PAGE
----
The Officine Générale Way

January 20, 2023

Pierre Mahéo is as honest as they come. He will assure you that Officine Générale, his brand, is not the type to make a revolution each season with a sweeping statement of intent. His modus operandi is to tell a new story with different words in the same vocabulary. Mahéo thrives on the minutiae of design, constantly interrogating what makes a specific item worthwhile. Such attention to detail means he has no use for hype and other marketing ploys. This rings true for Fall Winter 2023, a collection that once again advances the Officine Générale narrative: a well-made wardrobe of relaxed tailoring and sportswear that endure in style and quality. 

Yet it would be too uncomplicated a task for a designer as shrewd as Mahéo to simply inch forward. Thus there are some notable details. To start, the Frenchman challenged himself to produce a collection limited in its use of colour. The first 25 looks are in navy and the ensuing 25 looks are in gray with various accents. This bears an uncanny resemblance to the designer’s own wardrobe while serving as a mirror through which to refine and perfect the fundamentals of the Officine wardrobe: jersey T-shirts, merino wool jumpers, flannel trousers, denim and leather. There are also some new studies: pants are slightly wider than before; coat lengths extend downwards; jackets don’t necessarily close in conventional ways. The story takes many directions. 

“I’m working on the details, finding an evolution, but not revolution,” he said by video from his Paris office, where he was putting the finishing touches on the collection.

What would you like us to know about this collection?

It’s very simple. Last September, Giovanni (who styles the show with me), and my men’s and women’s teams did what we always do. We worked in groups creating colour stories, working on products, and beginning the collection that you see at the show. We took different pieces from the groups and tried to put them together in a lineup. Then, after we brainstormed connecting everything together, I told them I always wanted to do a show which would be very minimal in the use of colour, like a full navy show or a full grey show. Giovanni told me that he loved the idea. The first 25 looks are in navy, and from 26 to 50, it’s the same looks in grey, but with some different accents, some difference. It’s a new exercise for us and it’s not about repeating the same things we were doing. I wanted to test something new. We need to bring something new while keeping in mind who we are and the purpose of our product. It has to be something you can wear.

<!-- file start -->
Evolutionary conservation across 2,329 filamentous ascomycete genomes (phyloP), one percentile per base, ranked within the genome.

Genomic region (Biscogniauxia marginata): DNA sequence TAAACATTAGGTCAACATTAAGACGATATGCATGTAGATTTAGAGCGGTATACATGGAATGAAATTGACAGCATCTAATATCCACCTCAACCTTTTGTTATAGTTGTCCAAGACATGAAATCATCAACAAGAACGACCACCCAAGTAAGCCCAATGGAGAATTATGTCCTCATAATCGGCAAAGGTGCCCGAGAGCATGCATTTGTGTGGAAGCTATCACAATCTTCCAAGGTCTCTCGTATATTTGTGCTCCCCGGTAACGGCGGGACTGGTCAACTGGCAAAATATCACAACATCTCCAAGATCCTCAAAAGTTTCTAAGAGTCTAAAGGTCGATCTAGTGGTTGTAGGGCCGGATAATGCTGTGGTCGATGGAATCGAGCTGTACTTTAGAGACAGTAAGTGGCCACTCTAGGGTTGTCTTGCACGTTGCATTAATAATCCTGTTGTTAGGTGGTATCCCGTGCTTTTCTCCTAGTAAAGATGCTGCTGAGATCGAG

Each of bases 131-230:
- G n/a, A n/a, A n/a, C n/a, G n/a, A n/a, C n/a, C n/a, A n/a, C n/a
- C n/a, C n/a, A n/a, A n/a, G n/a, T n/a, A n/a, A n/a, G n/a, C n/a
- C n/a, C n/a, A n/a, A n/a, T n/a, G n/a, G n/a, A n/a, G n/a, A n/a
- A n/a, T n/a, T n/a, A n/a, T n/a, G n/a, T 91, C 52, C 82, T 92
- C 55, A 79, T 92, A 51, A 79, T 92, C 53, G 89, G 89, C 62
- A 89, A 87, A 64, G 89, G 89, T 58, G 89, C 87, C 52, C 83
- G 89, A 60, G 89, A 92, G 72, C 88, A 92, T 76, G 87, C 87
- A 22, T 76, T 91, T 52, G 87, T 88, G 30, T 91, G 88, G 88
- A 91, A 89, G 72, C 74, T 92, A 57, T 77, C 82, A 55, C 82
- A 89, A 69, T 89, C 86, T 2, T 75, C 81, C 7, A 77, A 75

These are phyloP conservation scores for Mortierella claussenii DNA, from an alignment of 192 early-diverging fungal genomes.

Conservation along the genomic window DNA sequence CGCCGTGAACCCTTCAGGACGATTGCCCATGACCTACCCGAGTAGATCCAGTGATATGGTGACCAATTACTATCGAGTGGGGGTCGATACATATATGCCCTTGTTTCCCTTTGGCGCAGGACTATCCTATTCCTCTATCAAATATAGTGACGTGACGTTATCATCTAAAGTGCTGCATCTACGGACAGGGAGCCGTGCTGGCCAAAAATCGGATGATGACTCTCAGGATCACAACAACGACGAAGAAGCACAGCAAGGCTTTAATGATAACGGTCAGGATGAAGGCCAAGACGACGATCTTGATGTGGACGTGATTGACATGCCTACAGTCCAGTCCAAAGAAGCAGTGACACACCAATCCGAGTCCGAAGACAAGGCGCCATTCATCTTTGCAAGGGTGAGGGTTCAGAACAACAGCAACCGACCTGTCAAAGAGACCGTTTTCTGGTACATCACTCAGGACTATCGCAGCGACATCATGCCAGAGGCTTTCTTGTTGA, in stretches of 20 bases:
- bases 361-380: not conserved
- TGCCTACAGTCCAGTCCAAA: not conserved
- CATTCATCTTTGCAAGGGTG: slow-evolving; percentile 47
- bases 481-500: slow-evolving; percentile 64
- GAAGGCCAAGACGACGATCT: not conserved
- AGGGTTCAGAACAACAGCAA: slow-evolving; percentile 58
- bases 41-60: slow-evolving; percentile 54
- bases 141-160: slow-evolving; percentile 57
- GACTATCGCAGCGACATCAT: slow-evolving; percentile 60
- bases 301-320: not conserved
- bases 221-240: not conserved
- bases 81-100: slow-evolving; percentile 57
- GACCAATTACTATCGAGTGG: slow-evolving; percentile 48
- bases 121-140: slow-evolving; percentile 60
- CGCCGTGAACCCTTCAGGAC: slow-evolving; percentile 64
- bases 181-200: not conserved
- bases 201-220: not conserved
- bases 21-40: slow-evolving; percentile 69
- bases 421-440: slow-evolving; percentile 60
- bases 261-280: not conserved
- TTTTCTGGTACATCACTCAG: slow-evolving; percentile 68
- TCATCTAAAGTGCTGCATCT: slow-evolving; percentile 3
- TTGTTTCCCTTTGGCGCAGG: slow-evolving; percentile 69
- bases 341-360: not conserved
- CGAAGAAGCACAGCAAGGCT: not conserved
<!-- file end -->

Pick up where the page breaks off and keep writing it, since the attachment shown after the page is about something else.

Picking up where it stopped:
Your designs are quite personal. How does that inform this collection?

I was visualising my wardrobe – the jacket, the pants, everything – and I’m just wearing navy and grey, basically. So it’s like if you ask Rick Owens what’s in his wardrobe? It’s only black, I guess. So it was very clear to me [how it would look].

Are you using any technologies that contribute to the evolution of your collections?

There are always new materials, but I don’t believe in extremely new fabrics and technologies. We have sampled some, but what I find is that there is a lack of comfort or something that doesn’t match between the looks. I’m always thinking about fabrics in daily use. Are you going to wear it on the subway? Are you going to wear it to dinner? Are you going to wear it from a meeting in the morning to a party at night? I’m very down-to-earth when it comes to the use of fabrics, and I sincerely believe the best fabrics have already been made.

How would you describe your evolution as a designer and brand?

We are not shifting the style season after season. The evolution of the style is important and very personal. You sometimes see designers at the end of a runway show that don’t wear their own collection, designers who have the capability to explore some extraordinary new territories and go in new directions each season. This is not the way I work. 

Evolution and improvement are related. What is one essential improvement the industry needs to make?

We need to think about production. When I started the brand 10 years ago, I was mainly using European fabrics. If I was using Shetland wool, I would do it in Scotland. If I’m doing merino, I would do it in Italy. There is no sense in producing Italian yarns in Asia. The transportation from the raw materials to the final product to the warehouse where it will be sold from is silly. That’s why we keep working in the same way as 10 years ago as much as we possibly can. If a company of my size can do it, everybody can do it. After that, it’s the vote of the consumer. We all have a responsibility.

This interview has been lightly edited for length and clarity. 

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